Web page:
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Amanda Mireles

The Constraints of Progress: Examining Women’s Educational Advantage and Its Unintended Consequences

Amanda Mireles is a doctoral candidate in Sociology at Stanford University. Her research focuses on social stratification processes at work-family intersections. Her dissertation explores how despite educational advantage, women’s status in the labor market has not kept pace with men. Building on theories of gender, status, and occupational feminization, she introduces the concept of college feminization to examine whether men and women are penalized in the labor market when women earn more a majority of bachelor’s degrees.

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Taylor Orth

The Male Care Penalty: Unpacking the Mechanisms that Reproduce the Gender Gap in Care Work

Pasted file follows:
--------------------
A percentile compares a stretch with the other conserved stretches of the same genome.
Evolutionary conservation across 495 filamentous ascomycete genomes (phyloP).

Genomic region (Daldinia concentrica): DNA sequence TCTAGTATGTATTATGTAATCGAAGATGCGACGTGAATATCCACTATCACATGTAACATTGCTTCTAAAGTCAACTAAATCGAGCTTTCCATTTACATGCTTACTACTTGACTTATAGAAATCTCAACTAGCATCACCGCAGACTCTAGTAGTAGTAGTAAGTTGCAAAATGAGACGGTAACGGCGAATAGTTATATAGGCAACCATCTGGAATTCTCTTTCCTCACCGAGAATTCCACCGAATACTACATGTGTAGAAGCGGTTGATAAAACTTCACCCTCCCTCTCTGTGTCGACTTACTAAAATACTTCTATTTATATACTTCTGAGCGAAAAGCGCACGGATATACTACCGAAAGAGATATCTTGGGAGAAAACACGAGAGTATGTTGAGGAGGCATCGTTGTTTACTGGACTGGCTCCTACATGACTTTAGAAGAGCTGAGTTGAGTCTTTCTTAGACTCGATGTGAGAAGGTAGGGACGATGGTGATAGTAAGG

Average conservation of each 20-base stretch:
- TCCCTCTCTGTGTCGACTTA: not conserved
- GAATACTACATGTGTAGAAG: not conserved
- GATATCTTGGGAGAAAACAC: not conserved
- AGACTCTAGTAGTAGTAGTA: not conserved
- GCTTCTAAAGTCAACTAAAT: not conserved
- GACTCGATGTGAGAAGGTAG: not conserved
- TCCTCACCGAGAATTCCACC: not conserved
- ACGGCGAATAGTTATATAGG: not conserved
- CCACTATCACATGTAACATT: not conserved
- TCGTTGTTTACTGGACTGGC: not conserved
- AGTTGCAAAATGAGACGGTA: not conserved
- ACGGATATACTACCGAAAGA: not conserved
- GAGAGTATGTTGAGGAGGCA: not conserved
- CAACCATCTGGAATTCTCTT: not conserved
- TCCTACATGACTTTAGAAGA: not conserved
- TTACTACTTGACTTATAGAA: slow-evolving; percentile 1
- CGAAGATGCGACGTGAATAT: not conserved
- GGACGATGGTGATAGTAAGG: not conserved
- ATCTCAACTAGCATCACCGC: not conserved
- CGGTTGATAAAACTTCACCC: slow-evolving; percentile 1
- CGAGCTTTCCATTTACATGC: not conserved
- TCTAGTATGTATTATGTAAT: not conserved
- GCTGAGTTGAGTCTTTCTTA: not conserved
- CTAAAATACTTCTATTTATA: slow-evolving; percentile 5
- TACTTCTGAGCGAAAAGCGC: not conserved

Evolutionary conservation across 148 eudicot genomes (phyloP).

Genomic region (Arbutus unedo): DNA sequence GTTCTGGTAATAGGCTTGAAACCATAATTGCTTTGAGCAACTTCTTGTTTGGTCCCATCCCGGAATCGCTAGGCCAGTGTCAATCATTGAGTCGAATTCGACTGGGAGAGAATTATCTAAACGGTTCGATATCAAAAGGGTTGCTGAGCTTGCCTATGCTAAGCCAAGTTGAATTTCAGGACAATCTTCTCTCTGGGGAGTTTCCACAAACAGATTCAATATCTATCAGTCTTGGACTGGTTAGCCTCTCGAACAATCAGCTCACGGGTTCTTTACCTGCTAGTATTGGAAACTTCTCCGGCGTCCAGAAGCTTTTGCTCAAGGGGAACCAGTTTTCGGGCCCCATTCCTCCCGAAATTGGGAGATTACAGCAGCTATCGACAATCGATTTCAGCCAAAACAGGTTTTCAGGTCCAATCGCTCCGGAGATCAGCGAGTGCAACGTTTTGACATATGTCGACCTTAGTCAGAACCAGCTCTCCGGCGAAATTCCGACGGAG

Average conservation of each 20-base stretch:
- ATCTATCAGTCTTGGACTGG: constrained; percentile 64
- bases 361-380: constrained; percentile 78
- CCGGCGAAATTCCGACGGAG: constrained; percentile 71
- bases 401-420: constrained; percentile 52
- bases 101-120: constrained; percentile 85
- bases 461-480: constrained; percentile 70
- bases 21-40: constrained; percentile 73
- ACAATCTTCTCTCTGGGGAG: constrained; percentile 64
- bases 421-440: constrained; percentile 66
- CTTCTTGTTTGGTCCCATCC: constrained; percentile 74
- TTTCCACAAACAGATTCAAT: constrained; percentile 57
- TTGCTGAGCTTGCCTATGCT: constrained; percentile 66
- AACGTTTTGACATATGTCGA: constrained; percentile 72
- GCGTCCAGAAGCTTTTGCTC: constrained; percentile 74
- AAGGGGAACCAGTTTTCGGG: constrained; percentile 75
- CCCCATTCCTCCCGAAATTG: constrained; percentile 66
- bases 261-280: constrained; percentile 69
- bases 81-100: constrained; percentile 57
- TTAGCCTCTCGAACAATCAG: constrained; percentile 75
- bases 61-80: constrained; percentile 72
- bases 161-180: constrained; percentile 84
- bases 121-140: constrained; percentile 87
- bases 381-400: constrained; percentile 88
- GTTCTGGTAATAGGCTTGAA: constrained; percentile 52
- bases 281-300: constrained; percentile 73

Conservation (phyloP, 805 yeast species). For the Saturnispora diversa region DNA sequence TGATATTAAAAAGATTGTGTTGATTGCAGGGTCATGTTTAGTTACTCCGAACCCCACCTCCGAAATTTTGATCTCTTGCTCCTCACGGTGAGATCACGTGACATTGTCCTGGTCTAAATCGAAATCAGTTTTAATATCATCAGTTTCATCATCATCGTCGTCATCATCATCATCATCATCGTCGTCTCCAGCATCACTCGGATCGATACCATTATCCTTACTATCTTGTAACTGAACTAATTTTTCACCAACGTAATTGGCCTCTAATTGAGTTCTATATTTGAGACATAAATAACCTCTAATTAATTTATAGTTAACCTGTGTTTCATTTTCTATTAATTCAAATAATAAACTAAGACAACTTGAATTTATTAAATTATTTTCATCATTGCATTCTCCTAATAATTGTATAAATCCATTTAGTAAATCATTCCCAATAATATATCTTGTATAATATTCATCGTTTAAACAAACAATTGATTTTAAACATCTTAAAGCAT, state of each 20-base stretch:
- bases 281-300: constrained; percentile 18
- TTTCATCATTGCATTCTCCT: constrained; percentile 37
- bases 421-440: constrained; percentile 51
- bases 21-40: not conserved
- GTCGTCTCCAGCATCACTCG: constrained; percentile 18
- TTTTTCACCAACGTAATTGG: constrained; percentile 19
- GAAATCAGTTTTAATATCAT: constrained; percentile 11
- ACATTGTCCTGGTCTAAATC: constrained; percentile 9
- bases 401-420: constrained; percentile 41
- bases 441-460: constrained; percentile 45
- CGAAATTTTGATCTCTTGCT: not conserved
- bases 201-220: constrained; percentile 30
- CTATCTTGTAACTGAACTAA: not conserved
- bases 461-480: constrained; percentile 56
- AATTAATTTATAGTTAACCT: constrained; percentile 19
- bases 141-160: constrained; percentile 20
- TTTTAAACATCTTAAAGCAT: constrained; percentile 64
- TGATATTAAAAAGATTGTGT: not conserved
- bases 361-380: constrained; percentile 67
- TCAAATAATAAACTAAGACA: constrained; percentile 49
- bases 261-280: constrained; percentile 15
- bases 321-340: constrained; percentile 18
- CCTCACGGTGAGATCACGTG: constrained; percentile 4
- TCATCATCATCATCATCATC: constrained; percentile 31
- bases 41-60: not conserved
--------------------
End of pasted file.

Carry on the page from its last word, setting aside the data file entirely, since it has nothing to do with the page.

Taylor Orth is a doctoral candidate in sociology at Stanford University. Her research employs demographic and experimental methods to understand the social and economic mechanisms that contribute to gender inequality in the family and the labor market. Her work focuses on the causes and implications of the uneven gender division of care work, highlighting the importance of demand-side forces that constrain men’s involvement at home and reproduce women's place as marginal workers in the labor force.


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Sabrina Papazian

Armenia Beyond Borders: The Transnational Management of Armenian Cultural Heritage